Southeast Como plans for grow box pilot project

The portable grow box would let undergraduate student renters grow small gardens in their house.

Lolla Mohammed Nur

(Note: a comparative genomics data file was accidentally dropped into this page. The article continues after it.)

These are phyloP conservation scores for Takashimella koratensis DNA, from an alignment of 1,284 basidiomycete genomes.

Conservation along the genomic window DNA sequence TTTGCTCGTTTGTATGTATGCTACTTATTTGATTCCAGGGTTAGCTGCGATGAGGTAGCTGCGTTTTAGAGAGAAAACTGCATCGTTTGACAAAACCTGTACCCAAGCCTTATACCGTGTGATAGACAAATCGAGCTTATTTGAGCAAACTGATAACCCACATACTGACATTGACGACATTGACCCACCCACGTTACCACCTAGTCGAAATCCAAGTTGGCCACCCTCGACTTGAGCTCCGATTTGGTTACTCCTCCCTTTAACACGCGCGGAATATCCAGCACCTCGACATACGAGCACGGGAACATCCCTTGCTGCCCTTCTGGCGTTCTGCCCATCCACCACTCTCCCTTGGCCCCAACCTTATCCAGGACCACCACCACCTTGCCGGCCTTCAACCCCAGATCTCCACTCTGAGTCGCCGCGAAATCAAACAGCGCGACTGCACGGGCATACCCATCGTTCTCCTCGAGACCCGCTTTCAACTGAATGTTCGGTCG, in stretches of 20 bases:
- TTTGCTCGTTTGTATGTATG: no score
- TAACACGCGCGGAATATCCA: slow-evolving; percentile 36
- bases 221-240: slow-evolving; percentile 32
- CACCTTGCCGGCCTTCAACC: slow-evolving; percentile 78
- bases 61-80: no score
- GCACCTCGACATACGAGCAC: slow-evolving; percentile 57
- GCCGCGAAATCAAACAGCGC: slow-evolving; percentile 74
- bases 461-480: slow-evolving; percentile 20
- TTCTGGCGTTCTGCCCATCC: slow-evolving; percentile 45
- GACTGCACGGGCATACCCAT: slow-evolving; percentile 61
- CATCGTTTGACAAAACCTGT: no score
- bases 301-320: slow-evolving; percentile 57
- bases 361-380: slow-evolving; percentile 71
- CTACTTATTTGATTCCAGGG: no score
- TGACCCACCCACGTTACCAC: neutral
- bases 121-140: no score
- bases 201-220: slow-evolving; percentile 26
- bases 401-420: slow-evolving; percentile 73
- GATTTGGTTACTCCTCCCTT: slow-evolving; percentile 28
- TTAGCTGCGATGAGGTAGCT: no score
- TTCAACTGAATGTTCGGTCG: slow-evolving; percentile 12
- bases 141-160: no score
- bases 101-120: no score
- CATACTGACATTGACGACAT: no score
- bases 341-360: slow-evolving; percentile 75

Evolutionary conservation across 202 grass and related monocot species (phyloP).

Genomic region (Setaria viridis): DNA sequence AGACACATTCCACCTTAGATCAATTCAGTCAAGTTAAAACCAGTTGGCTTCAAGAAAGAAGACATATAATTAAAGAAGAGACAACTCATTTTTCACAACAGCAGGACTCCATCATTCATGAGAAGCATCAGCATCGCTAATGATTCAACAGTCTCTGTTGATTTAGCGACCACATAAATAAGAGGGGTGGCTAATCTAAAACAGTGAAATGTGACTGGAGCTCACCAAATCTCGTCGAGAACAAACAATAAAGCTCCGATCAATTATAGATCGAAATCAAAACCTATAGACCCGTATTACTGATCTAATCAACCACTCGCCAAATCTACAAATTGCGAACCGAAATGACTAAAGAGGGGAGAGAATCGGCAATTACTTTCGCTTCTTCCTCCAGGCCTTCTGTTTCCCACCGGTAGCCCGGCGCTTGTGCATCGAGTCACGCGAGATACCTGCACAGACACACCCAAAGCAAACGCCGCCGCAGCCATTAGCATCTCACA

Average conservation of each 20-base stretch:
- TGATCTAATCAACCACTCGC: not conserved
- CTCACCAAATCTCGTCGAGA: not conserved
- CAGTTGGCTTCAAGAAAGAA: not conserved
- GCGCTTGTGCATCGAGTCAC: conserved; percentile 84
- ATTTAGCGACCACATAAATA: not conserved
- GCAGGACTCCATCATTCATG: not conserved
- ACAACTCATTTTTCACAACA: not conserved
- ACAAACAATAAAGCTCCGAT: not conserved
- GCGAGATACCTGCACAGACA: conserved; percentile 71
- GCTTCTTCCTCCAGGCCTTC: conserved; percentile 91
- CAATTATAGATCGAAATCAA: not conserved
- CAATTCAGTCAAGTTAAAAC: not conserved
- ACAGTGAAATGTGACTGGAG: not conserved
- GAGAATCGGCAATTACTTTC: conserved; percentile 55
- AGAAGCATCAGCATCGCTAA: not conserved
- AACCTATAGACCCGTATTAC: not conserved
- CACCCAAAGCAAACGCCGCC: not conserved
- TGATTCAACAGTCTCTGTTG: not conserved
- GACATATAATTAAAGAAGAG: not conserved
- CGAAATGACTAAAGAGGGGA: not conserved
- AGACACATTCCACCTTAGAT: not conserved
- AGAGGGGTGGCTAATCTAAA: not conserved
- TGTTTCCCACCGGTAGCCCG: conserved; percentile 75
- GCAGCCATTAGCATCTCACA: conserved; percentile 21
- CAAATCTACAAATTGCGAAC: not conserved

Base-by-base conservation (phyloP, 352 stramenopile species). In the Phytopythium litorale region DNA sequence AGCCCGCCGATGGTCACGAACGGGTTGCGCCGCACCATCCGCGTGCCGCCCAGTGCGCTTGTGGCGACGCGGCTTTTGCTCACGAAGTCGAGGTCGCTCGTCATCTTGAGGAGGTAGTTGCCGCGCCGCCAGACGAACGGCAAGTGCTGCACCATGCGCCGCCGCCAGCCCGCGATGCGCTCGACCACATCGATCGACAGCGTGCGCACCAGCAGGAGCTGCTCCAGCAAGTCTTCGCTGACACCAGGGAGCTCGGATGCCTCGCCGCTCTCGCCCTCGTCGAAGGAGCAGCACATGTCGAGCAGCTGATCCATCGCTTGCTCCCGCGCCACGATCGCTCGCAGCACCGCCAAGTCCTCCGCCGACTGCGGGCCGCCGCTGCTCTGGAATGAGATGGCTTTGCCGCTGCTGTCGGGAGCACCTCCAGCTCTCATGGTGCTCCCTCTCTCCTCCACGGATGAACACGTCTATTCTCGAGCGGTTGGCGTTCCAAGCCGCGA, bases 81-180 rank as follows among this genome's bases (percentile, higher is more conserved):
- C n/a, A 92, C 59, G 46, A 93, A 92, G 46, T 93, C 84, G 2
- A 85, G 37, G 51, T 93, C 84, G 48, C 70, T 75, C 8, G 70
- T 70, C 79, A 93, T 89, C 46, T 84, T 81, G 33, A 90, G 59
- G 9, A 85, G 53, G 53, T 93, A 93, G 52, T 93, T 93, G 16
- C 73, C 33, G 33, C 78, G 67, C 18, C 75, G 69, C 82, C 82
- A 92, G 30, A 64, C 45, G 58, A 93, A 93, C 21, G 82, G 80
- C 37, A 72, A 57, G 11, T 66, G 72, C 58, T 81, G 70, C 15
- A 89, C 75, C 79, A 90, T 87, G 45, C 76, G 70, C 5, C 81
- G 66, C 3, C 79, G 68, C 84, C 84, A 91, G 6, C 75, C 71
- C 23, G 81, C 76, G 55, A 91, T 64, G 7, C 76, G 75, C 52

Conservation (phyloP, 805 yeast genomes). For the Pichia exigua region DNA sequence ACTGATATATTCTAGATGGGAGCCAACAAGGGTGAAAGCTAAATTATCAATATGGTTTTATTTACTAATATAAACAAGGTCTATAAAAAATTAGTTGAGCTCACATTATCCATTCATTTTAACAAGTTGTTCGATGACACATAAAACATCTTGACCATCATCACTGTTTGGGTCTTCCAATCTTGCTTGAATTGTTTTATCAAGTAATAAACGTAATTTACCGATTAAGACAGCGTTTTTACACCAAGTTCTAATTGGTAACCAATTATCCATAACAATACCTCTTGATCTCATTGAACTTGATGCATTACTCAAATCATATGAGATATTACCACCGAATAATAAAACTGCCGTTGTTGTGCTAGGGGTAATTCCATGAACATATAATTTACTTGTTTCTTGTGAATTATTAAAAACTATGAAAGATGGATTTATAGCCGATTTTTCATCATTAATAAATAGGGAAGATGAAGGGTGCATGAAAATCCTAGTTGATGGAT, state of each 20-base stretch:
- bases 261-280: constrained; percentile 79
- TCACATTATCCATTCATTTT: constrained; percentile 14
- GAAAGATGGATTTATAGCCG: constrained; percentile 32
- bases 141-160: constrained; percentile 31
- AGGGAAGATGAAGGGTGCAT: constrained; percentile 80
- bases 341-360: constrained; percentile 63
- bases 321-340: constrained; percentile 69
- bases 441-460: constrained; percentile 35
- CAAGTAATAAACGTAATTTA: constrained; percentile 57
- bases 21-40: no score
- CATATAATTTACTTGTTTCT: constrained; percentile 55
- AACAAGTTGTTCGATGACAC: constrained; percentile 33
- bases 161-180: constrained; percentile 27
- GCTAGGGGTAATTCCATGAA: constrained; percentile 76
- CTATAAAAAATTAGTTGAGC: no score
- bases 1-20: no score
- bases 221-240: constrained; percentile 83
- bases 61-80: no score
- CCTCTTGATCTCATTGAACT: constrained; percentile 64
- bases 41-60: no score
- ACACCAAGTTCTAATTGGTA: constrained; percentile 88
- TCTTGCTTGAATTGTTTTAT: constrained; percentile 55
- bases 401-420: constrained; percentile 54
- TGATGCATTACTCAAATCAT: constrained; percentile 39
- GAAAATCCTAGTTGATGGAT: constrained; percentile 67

The Southeast Como Improvement Association (SECIA) is a finalist for a grant that could fund a new pilot project that would allow residents to have a portable, reusable garden in the form of a grow box in their houses and apartments. The grow box is planned to be a cylinder-shaped, two-foot-tall container with soil and plant material, instructions and a self-watering mechanism. The project, scheduled to launch next spring, is designed primarily for undergraduate student residents who donâÄôt know how to grow plants or donâÄôt have space outside their rented houses to grow organic produce. However, the program is open to any Southeast Como resident. âÄúYou wonâÄôt have to bug your landlord to grow a garden outside, and even if youâÄôre moving, you can actually take your garden with you,âÄù community garden organizer Stephanie Hankerson said. SECIA has applied for $9,300 to fund 50 grow boxes through the WedgeShare grant , which is awarded annually by the Wedge Community Co-op to organizations with environmentally friendly ideas for projects or events. Neighborhood coordinator James De Sota said he thinks students will be interested in the project because âÄúthere [arenâÄôt] a ton of options in the local area as far as co-ops or places where fresh produce is sold.âÄù The grow box is unusual because it has the ability to self-hydrate, which will keep the soil moist for a week, Hankerson said. âÄúThe biggest problem with growing plants in containers is that they can require watering twice a day, and thatâÄôs a real challenge for a beginning gardener, or someone who has a lot of work or school,âÄù she said. Hankerson said SECIA is trying to attract amateur gardeners with the project, and she thinks the âÄúgrow your ownâÄù concept of the grow box will interest the renter population. âÄúItâÄôs also about decreasing your [carbon] footprint and becoming more self-reliant,âÄù she said. Todd Reubold is the communications director for the University of MinnesotaâÄôs Institute on the Environment and a resident of Como Ave Southeast. He said although the grow box is a good idea, residents can easily shop at a co-op if they have a car. âÄúIt makes sense for those who donâÄôt have a car, and it seems perfect for someone living in an apartment,âÄù he said. âÄúThe size of the boxes is great for teaching people about organics, but it seems like it wouldnâÄôt be large enough to feed a family.âÄù De Sota said SECIA may not win the grant because of the size and scope of the other finalistsâÄô projects. âÄúEven if we donâÄôt receive the grant weâÄôll pilot something âÄî even if itâÄôs small,âÄù he said.